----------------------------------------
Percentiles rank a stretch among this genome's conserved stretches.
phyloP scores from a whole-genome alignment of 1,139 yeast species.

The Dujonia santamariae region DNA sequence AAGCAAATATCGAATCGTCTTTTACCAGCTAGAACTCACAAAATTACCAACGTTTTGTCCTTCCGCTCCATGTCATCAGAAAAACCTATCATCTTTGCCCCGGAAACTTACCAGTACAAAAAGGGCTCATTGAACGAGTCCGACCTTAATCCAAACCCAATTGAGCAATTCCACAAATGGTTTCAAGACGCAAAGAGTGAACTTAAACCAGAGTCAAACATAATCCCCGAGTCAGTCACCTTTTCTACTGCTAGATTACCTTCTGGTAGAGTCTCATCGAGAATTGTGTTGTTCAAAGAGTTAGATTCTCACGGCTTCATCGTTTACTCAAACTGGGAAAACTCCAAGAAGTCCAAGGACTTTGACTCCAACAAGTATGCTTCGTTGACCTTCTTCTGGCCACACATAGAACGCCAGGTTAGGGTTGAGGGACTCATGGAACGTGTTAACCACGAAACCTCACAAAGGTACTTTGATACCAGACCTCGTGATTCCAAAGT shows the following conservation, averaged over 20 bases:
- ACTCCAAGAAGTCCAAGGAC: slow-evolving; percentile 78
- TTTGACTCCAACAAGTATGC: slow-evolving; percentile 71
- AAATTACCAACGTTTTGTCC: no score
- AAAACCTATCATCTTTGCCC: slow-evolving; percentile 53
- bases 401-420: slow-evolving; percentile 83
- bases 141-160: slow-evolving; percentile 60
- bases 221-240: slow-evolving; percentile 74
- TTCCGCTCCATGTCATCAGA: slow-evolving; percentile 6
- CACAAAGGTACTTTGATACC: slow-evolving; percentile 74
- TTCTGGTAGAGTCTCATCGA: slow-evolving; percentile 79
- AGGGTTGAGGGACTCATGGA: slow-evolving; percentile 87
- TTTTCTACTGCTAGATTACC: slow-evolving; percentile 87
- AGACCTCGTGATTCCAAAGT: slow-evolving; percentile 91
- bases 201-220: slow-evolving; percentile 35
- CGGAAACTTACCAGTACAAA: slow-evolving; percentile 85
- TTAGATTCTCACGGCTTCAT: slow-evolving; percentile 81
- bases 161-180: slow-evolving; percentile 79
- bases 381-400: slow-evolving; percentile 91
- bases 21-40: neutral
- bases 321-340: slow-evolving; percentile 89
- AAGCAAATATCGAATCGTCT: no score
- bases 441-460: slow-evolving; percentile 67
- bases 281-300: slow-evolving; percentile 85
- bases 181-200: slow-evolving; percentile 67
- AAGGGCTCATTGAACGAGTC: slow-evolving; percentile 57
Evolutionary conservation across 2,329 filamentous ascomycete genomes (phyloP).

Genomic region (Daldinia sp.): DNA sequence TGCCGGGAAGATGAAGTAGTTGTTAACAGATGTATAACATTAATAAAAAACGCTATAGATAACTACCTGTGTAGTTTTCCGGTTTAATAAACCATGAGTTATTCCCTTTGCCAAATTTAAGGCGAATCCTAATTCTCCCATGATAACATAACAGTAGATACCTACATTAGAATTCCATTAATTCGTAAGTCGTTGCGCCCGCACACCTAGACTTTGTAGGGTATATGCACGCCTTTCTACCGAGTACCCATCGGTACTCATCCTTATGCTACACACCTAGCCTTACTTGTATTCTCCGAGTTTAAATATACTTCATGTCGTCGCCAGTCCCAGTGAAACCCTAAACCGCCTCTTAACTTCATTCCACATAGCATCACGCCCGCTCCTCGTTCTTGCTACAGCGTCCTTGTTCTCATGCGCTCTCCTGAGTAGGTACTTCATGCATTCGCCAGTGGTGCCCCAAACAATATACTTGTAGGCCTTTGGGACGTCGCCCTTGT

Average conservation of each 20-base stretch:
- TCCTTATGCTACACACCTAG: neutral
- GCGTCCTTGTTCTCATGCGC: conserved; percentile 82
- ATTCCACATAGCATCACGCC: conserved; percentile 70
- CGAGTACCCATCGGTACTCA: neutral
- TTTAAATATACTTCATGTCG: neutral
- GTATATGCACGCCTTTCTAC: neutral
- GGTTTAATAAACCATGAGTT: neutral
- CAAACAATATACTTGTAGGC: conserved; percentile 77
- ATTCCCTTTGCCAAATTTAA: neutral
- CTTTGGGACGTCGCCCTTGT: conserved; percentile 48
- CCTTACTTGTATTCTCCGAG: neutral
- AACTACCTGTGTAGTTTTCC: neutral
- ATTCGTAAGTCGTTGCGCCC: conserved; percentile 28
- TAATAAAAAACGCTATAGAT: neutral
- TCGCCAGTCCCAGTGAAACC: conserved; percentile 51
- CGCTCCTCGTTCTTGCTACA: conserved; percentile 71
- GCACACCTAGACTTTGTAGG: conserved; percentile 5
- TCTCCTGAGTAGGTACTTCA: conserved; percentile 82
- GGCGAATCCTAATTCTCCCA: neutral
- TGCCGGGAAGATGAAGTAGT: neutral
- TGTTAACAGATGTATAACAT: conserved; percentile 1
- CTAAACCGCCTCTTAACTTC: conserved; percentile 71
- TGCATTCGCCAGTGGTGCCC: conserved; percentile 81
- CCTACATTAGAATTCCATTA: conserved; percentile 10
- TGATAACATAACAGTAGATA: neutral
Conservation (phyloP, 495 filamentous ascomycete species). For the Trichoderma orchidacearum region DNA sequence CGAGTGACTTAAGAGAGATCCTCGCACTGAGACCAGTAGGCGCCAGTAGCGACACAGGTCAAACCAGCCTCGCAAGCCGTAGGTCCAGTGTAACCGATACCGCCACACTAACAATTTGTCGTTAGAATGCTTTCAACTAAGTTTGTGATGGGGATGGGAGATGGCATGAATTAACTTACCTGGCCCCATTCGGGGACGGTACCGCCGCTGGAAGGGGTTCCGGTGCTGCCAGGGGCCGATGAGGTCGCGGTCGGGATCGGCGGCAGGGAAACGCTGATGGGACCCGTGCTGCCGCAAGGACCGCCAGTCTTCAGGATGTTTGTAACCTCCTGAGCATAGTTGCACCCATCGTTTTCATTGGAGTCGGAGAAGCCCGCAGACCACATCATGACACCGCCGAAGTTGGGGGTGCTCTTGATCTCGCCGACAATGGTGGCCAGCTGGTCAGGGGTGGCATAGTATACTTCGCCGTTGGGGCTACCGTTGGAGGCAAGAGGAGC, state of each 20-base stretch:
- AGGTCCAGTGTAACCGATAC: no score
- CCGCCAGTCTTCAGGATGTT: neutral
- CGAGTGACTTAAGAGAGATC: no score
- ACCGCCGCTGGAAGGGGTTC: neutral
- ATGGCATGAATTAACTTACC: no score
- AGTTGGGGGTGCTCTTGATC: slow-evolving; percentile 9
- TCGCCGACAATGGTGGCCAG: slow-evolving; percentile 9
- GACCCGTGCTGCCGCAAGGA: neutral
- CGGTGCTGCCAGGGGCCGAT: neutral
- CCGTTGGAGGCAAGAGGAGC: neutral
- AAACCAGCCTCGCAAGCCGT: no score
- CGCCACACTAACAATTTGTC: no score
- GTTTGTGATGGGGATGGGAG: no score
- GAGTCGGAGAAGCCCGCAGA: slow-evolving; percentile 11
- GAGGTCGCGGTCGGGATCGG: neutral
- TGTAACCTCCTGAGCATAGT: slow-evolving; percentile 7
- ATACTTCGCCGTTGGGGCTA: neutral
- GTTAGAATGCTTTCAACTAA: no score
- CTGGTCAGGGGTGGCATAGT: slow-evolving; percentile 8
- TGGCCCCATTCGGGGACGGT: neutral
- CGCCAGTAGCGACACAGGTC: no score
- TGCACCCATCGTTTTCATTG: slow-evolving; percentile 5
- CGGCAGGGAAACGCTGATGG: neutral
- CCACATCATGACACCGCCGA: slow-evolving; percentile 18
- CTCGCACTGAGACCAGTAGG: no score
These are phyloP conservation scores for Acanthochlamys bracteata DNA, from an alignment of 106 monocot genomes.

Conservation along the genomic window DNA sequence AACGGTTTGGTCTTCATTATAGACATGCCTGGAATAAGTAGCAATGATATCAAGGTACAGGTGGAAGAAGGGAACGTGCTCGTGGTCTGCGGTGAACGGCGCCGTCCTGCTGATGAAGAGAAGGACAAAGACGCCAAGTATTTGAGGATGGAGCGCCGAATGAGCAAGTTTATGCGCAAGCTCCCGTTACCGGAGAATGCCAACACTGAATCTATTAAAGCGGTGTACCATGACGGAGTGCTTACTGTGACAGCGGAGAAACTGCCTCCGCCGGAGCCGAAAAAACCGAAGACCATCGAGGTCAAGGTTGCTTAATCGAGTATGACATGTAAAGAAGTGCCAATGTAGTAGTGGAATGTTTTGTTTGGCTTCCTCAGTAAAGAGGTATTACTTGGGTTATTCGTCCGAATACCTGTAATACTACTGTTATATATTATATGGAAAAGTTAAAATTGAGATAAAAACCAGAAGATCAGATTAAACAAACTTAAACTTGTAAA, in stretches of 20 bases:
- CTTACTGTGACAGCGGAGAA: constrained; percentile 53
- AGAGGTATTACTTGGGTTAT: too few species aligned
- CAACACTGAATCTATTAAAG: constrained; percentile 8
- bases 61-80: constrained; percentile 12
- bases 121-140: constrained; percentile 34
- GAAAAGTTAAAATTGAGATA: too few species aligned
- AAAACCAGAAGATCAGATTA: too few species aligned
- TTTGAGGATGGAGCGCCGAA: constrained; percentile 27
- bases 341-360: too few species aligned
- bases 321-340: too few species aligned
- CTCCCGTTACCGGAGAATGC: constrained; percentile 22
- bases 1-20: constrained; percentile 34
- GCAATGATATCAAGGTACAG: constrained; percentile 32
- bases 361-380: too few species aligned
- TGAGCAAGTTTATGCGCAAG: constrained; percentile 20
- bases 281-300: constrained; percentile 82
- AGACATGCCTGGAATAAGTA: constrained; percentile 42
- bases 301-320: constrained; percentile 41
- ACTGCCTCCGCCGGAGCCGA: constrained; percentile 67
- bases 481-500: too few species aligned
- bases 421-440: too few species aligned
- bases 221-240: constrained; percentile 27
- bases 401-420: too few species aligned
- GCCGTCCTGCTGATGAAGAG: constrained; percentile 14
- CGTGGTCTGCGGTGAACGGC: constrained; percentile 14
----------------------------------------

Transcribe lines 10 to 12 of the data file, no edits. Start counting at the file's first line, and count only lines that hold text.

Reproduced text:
- bases 221-240: slow-evolving; percentile 74
- TTCCGCTCCATGTCATCAGA: slow-evolving; percentile 6
- CACAAAGGTACTTTGATACC: slow-evolving; percentile 74